Judgment was delivered last week in the High Court in an inheritance dispute between a father and son over ownership of the family castle.
Philip Howard took his father, sixth baronet Sir John Howard-Lawson, to court to challenge his ownership of the castle, which, he claimed, had not passed to his father under the terms of his grandfather’s Will. The Will contained a provision stating that any heirs would only inherit the castle if they changed their surname to Howard and use the family coat of arms within twelve months of his death, which the son claimed that Sir John had not done.
Sir John had been forced to sell the castle to a third party in 1994 after, he claimed, his son took on a large part of the estate rendering it “financially unviable”. Mr Howard was claiming for the proceeds of that sale.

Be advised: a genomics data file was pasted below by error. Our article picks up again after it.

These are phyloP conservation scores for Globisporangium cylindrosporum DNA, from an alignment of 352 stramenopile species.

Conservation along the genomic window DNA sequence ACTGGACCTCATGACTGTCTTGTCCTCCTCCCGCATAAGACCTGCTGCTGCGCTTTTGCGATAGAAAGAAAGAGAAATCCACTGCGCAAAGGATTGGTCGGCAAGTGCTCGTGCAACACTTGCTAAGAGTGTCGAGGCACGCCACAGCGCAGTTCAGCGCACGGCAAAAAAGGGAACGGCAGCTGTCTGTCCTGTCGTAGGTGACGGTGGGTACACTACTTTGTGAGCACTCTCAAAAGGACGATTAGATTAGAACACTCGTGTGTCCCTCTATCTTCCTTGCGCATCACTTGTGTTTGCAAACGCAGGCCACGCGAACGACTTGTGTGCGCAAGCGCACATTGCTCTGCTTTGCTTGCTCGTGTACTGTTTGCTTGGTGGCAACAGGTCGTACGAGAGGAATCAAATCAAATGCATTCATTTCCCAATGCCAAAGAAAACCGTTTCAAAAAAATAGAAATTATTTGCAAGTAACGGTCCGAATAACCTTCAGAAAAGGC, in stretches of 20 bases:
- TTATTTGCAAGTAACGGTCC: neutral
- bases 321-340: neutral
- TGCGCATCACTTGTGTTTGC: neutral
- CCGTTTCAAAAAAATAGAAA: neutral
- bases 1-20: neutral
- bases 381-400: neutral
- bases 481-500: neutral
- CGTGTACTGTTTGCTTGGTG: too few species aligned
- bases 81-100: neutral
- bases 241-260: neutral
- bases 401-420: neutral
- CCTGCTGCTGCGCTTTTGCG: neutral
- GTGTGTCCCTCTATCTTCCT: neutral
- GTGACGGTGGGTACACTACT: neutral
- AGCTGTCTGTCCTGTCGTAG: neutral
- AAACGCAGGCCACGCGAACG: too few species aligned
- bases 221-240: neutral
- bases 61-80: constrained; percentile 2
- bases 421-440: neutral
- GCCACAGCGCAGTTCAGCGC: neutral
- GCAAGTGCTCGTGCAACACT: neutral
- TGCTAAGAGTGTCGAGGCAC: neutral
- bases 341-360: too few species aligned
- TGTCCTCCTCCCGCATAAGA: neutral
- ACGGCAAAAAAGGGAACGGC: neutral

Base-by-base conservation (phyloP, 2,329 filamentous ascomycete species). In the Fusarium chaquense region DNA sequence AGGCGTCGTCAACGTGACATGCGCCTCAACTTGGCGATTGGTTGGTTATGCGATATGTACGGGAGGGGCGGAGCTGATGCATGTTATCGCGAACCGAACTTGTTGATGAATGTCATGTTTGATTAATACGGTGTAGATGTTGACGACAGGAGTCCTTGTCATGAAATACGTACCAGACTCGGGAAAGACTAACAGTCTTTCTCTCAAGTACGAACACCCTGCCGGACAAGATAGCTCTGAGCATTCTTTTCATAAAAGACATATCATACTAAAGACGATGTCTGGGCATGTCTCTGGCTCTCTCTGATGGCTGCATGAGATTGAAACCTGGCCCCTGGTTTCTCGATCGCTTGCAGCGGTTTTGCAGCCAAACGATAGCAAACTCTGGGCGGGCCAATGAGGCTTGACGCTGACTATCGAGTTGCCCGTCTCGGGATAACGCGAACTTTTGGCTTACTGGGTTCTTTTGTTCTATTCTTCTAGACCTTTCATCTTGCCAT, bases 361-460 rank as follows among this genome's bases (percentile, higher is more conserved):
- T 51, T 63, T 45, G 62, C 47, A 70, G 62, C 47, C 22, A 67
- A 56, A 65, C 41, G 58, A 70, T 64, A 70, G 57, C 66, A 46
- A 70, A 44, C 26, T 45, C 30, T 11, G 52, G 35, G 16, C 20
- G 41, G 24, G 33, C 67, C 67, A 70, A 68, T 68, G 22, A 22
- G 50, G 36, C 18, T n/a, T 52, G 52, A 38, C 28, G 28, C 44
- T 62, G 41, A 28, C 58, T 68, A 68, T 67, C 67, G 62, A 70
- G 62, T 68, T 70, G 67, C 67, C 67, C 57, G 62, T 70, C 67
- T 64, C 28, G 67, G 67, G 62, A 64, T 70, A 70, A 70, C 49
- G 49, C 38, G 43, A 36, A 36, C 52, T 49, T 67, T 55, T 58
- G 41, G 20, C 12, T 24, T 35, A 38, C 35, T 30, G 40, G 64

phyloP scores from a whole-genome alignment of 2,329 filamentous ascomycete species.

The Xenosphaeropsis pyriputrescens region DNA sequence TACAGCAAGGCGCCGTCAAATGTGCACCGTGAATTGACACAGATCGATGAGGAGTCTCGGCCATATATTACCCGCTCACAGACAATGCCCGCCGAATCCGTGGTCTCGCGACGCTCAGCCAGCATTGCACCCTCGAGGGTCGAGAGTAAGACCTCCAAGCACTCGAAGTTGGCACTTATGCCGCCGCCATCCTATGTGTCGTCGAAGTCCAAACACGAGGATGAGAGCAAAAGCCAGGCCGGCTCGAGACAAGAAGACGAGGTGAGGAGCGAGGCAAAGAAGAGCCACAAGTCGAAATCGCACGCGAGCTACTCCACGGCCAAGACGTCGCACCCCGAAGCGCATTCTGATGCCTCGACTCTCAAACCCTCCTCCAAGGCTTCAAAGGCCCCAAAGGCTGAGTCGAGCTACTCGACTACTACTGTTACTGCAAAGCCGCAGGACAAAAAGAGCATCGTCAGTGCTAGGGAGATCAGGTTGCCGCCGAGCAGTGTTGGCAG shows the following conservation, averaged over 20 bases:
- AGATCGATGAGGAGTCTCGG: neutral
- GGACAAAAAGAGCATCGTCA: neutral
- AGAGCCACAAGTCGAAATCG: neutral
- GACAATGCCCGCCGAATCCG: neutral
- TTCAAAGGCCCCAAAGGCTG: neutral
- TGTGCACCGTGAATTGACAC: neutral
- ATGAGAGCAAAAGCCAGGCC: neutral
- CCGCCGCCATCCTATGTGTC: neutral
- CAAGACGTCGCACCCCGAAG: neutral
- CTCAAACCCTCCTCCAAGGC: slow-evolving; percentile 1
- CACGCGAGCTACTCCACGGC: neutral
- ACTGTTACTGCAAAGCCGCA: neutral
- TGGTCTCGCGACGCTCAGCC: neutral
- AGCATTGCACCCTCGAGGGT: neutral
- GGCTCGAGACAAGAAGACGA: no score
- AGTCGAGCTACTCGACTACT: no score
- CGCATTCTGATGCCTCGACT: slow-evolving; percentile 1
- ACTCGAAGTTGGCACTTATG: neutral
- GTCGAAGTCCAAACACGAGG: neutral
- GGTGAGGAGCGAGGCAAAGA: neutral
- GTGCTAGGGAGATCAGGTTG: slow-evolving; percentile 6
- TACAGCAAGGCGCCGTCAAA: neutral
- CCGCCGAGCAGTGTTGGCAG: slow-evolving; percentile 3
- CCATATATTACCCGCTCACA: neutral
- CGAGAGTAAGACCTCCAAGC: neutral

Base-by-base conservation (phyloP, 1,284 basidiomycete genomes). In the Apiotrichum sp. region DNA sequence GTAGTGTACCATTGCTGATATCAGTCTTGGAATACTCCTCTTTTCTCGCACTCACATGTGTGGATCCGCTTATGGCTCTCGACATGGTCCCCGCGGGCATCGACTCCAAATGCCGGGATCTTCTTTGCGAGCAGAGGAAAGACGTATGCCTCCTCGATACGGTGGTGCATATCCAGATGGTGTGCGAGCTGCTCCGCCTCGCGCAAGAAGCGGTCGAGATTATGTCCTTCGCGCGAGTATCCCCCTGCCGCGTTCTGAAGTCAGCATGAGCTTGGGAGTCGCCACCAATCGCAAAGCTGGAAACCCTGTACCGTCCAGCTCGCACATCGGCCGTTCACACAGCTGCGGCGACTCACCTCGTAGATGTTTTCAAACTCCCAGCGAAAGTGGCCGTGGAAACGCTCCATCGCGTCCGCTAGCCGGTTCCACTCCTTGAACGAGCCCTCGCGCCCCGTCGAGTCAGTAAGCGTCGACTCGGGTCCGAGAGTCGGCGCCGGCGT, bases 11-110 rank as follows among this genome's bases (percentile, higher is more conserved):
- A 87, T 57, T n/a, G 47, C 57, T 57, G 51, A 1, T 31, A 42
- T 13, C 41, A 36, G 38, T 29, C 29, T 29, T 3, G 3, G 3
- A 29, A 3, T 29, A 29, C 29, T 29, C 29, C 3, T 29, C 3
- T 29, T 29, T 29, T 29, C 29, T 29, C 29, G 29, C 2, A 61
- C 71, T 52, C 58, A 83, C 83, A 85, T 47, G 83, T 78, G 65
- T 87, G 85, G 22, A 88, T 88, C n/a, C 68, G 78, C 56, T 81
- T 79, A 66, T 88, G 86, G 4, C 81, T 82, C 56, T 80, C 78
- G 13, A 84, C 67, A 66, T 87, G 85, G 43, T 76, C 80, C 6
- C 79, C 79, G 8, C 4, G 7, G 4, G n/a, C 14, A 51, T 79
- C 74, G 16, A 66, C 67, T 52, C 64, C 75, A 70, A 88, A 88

In the end the Judge ruled in favour of Sir John, stating that the terms of the Will were "complex and tortuous” and that he was “very sad” that the father and son were now estranged as a result of it.
This case shows the problems caused by a badly drafted or overly complex will. A solicitor can ensure that a Will is drafted in the appropriate manner so that the wishes of the testator can be upheld without disputes arising as their meaning.
We have a specialist team of solicitors who can deal with inheritance disputes. Contact us on 01942 777777. If you are of limited financial means, you may even be entitled to Legal Aid, and we can advise you of this quickly over the phone.
By contesting wills solicitor, Heather Korwin-Szymanowska